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GCE is happy to share with you the reflective lessons from Burundi following the two-day seminar on Harnessing Education Technology as a Response to COVID-19 in Johannesburg, South Africa, from 27 to 28 September 2022. All project partners from Burundi, Democratic Republic of Congo, Madagascar, Malawi, Namibia, Rwanda, and Zambia; were convened to share their country-level research initiatives on education technology as well as lessons learned and best e-learning practices.

Lessons and best practices from Burundi

Presented by Denise Kandondo, National Coordinator of EPT BAFASHEBIGE.

From the start of the pandemic, Burundi was one of the first countries in the sub-region to adopt a national COVID-19 response plan, under the leadership of the Ministry of Health, with the support of other development partners. Unlike many countries around the world, schools in Burundi never closed during the pandemic. The students finished the 2020 school year as normal and then returned to class at the start of the school year in 2021. Officially, preventive measures were observed and respected, although it was difficult to implement them in several schools, especially in rural areas. Through the Education in Emergencies Task Force (GoT ESU), the education sector was the first to put in place a COVID-19 response sector plan that drew on and aligned with the national response plan. Since Burundi never closed schools during the pandemic, not much work was done to digitise education which informed the Coalition’s intervention strategy given that beyond COVID-19, Burundi is a victim of floods and other natural disasters. 

Despite having adopted steps to mitigate the contraction and spread of COVID-19 in schools, Burundi grappled with the following issues in relation to e-learning:

  • School-based learning is not yet digitized;
  • Lessons are always done using chalk, and students are expected to be physically present in class. Innovative digital learning technology in the education sector is not well mastered by Burundian teachers;
  • There is also a lack of computers, compounded by electricity problems in schools. Schools in the most remote corners of the country neither have electricity nor computers and
  • There is a lack of or limited internet connectivity in basic education facilities (rural and urban);
EPT BAFASHEBIGE intervention and results  

Through the GCE’s Harnessing EduTech Project funded by GIZ, EPT BAFASHEBIGE undertook a study entitled, “Digital Solutions at the Service of Basic Education in Burundi”.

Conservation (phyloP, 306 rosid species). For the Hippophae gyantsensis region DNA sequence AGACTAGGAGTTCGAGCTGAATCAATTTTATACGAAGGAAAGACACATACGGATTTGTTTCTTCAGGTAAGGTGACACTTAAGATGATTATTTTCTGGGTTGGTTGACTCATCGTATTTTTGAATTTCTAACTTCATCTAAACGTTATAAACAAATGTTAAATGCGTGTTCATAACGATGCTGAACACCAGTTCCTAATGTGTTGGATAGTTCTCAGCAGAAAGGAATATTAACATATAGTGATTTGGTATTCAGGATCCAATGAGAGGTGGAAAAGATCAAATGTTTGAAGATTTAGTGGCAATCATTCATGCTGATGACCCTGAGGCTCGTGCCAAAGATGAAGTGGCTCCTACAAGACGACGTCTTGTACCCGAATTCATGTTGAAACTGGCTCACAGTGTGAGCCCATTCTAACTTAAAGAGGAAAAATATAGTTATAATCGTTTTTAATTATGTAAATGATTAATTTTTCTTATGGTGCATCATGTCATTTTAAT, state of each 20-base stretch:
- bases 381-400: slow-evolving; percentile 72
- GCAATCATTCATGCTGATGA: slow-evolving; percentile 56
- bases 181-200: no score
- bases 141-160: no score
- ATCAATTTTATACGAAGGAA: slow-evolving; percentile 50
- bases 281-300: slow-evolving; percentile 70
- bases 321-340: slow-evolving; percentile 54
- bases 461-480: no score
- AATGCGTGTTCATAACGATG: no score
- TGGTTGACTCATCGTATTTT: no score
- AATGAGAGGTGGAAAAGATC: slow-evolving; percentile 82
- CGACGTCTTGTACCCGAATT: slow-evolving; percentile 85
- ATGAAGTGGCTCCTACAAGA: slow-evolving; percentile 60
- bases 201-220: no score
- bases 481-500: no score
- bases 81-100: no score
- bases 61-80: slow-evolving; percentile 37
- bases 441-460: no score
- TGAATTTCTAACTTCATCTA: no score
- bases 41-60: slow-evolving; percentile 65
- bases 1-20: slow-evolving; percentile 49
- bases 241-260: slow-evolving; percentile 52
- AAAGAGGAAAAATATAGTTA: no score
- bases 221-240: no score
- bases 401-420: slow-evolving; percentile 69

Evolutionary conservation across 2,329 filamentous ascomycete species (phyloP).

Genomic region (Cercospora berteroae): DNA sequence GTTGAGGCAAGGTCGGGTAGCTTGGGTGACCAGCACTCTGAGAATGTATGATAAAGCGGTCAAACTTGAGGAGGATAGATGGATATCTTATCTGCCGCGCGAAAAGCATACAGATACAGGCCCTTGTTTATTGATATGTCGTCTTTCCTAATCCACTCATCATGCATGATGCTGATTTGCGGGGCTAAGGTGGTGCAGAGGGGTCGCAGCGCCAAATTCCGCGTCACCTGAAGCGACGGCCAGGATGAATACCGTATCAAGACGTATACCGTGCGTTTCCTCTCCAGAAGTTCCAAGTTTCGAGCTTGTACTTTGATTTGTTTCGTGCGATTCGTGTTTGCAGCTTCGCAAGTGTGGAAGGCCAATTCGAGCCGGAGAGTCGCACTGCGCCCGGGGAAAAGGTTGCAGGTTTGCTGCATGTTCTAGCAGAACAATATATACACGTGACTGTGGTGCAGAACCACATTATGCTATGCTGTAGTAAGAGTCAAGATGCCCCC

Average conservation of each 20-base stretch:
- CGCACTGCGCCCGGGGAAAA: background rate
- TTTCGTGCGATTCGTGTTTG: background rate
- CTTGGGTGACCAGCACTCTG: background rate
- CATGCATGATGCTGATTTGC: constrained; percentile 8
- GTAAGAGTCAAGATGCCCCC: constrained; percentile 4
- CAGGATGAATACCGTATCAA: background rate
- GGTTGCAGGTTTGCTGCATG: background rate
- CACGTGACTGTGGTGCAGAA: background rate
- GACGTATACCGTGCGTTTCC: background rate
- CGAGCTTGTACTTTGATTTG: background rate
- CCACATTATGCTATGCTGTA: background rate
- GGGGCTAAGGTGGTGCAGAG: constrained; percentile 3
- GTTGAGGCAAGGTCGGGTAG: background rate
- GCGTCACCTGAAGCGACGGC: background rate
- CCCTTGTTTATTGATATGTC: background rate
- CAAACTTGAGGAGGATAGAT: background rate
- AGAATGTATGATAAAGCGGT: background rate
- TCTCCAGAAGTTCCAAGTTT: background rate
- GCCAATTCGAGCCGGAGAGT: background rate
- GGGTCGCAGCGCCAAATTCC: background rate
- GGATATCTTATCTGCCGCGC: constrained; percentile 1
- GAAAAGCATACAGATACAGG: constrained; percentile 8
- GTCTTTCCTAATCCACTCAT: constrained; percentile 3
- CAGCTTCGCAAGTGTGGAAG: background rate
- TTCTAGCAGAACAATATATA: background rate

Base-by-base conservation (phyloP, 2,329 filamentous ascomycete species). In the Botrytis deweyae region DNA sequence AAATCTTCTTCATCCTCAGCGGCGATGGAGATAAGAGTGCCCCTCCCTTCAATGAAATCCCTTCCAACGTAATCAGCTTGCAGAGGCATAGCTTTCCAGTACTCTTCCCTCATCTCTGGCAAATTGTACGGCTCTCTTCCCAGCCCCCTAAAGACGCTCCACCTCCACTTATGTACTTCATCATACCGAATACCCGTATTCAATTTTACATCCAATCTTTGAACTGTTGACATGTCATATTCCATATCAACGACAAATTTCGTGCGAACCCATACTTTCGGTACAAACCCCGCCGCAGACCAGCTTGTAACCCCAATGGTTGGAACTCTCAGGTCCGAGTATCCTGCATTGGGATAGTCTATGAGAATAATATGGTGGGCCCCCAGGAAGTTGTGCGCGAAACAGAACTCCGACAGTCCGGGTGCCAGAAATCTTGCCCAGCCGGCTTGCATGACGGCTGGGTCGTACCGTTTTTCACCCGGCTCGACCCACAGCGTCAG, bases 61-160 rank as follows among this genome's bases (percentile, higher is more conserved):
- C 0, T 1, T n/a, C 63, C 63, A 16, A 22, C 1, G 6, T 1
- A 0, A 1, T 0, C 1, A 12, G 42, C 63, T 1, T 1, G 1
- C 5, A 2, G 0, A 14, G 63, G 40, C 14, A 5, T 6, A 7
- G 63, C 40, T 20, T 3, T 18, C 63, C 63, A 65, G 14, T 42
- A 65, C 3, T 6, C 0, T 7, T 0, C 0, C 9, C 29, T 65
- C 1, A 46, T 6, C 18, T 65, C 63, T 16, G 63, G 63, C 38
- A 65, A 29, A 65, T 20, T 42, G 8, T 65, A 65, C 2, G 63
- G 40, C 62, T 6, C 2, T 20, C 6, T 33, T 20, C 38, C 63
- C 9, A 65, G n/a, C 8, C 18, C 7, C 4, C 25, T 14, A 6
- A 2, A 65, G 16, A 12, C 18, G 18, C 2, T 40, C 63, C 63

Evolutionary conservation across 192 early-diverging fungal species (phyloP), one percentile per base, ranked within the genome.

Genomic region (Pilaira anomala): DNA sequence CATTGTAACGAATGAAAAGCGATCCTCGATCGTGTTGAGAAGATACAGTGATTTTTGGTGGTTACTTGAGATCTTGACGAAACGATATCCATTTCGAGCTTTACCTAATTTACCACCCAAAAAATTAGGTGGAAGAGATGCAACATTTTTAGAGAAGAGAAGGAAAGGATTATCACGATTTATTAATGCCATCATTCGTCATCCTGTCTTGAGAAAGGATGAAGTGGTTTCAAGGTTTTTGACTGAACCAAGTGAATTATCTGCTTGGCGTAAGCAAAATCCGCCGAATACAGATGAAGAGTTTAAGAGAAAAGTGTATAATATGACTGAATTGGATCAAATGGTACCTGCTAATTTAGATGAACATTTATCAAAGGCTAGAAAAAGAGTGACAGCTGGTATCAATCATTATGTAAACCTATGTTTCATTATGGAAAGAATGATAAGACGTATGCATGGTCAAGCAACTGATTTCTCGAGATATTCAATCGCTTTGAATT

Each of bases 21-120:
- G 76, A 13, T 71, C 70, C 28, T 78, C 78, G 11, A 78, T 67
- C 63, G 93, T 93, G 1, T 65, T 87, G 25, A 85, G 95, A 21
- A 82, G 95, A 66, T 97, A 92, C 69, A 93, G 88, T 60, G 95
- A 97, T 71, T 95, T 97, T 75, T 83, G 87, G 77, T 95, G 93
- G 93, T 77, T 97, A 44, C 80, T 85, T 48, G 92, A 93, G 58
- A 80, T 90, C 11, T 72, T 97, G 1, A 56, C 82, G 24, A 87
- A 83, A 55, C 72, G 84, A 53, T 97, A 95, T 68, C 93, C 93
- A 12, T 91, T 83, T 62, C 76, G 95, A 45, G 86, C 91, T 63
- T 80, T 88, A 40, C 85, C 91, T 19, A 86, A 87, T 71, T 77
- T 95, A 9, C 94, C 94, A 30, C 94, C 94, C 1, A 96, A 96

The study identified and initiated digital education in a few pilot schools to raise awareness among stakeholders in the education sector on the importance of EduTech so that it can be scaled up nationally. The study also proposed solutions in line with the digitization of education which included;

  • Teachers undergoing ICT training and adopting mixed learning techniques that promote both face-to-face and eLearning methods;
  • The government is investing more in the procurement and distribution of computers, availability of electricity in all parts of the country and investment in internet connectivity at all learning facilities; and
  • The government is adopting and adapting other learning techniques to promote distance learning (using online tools and social media platforms such as Youtube, WhatsApp, radio, and television) to deal with the problem of overcrowding in Burundian schools.

Since the Coalition initiated this project, the government has joined hands with them to roll out EduTech. In addition, various platforms have been created to promote dialogue and collaboration in digitising education between Civil Society Organisations and other players. Although there is more work to be done, the government is now working on an ICT policy and is prepared to take over and finance this project, which is a good sign and the right step in the right direction.

In Solidarity,

The GCE Secretariat.

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The Global Campaign for Education (GCE) is a civil society movement that aims to end exclusion in education. Education is a basic human right, and our mission is to make sure that governments act now to deliver the right of everyone to a free, quality, public education.